You could have locked 100 political consultants in a room and told them not to leave until they had a perfect response to the San Bernardino terror attack, and they never would have come up with it. When Trump proposed the ban, the world collapsed around his head. No one agreed with Trump — except Republican voters. According to exit polls, it was his strongest issue.
The ban is completely unreasonable and, if you were going to try to implement it, impractical. Trump’s insight was that it didn’t matter. Its emotional punch, and the way it differentiated him from the other candidates, was the important thing.
Trump’s achievement is difficult to fathom. With no pollsters, no speechwriters, no fundraising staff, little campaign organization, few TV advertisements, no debate prep, and a paper-thin knowledge of public affairs, he has won a major-party presidential nomination. This is a 100-year event.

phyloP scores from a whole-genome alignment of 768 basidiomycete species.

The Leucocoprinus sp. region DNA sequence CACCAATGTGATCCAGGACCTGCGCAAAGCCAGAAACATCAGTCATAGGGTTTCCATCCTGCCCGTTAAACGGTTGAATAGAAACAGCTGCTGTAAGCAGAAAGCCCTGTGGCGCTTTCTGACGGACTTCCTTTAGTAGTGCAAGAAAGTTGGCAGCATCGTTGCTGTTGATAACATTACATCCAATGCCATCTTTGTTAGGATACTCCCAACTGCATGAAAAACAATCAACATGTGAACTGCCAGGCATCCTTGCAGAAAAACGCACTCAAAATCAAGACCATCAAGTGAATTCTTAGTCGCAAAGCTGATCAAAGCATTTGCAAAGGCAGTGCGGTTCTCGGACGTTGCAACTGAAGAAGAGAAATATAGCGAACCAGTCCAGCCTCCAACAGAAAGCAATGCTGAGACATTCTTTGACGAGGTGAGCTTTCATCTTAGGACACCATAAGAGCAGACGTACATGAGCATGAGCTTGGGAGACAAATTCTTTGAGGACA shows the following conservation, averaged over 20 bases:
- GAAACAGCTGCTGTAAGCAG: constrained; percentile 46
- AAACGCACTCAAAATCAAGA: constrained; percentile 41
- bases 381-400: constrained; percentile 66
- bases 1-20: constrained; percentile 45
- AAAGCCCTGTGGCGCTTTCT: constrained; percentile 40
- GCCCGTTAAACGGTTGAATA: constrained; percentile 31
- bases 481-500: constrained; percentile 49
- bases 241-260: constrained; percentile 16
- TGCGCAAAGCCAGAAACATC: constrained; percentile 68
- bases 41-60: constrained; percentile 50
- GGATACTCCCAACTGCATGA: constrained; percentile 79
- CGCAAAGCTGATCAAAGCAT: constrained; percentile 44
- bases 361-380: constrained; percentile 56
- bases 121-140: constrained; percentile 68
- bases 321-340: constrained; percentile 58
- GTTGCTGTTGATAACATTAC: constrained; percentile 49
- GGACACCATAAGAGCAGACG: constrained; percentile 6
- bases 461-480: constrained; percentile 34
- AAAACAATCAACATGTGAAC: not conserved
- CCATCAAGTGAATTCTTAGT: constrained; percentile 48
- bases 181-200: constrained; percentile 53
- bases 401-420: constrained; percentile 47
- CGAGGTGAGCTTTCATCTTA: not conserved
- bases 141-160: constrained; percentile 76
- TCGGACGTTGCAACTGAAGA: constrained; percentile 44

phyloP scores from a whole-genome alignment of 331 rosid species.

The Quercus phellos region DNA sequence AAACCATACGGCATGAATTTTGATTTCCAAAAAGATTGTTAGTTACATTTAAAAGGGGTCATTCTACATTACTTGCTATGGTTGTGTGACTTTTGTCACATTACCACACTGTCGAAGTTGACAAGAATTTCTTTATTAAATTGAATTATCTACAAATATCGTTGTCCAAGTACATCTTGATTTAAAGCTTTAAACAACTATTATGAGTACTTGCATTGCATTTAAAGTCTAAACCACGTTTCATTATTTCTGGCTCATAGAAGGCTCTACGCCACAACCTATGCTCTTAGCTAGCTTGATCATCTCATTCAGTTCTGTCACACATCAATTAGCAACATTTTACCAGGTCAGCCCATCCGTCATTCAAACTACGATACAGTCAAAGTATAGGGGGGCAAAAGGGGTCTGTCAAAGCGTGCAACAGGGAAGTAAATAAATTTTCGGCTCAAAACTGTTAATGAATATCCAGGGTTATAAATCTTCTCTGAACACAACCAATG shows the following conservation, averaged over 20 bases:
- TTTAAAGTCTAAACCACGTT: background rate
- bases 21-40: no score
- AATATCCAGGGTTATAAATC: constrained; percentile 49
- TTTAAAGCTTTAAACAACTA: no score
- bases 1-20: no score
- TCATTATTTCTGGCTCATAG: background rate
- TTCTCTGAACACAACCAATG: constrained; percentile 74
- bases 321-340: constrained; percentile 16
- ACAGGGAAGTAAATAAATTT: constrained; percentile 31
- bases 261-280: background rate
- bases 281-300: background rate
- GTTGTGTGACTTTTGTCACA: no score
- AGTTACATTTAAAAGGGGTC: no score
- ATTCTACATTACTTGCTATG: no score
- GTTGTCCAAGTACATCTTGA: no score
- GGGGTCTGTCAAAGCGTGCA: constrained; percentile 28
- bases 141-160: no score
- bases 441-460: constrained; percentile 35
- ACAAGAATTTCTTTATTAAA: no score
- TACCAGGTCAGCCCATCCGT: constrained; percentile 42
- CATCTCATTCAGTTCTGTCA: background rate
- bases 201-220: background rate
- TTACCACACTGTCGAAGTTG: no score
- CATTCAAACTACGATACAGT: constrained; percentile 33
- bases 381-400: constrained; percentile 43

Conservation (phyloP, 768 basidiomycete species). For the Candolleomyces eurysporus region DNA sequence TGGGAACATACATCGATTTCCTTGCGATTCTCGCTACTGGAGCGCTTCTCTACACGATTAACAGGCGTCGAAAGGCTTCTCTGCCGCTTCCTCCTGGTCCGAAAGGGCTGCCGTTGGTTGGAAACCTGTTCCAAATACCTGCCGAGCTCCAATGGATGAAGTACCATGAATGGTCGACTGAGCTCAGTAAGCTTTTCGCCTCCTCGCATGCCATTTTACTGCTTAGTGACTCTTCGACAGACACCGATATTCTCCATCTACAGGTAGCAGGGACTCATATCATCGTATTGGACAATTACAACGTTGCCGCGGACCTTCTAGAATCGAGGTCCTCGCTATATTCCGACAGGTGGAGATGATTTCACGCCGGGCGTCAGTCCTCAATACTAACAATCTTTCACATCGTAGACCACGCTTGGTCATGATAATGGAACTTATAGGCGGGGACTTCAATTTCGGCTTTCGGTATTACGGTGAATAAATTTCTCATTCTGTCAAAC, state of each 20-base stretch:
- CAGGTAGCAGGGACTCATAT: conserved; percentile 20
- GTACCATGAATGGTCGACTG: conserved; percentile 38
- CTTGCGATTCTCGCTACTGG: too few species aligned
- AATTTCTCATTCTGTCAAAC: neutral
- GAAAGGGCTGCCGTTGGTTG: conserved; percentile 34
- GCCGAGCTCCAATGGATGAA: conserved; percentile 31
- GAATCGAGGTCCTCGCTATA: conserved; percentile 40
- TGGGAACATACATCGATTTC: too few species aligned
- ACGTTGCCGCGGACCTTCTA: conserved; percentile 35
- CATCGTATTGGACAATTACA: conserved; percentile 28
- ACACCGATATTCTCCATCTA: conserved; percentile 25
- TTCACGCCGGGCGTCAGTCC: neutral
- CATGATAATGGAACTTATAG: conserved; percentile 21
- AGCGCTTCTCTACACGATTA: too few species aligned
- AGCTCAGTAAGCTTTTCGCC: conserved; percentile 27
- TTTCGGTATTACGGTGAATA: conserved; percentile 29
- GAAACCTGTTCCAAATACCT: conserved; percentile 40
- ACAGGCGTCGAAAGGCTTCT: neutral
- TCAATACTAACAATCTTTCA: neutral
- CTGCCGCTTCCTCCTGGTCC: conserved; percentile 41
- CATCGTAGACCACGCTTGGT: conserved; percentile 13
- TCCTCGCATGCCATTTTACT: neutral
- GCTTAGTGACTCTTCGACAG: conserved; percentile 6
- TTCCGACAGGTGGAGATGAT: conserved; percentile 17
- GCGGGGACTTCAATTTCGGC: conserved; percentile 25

Trump did it by pounding a simple message over and over again in big rallies and media appearances. His shibboleths are burned into the consciousness of his supporters in a way we haven’t seen since the Barack Obama of “hope and change.” The Trump supporter with whom Cruz argued a few days before the Indiana primary wasn’t highly informed, but he sure knew to shout “Lyin’ Ted!”
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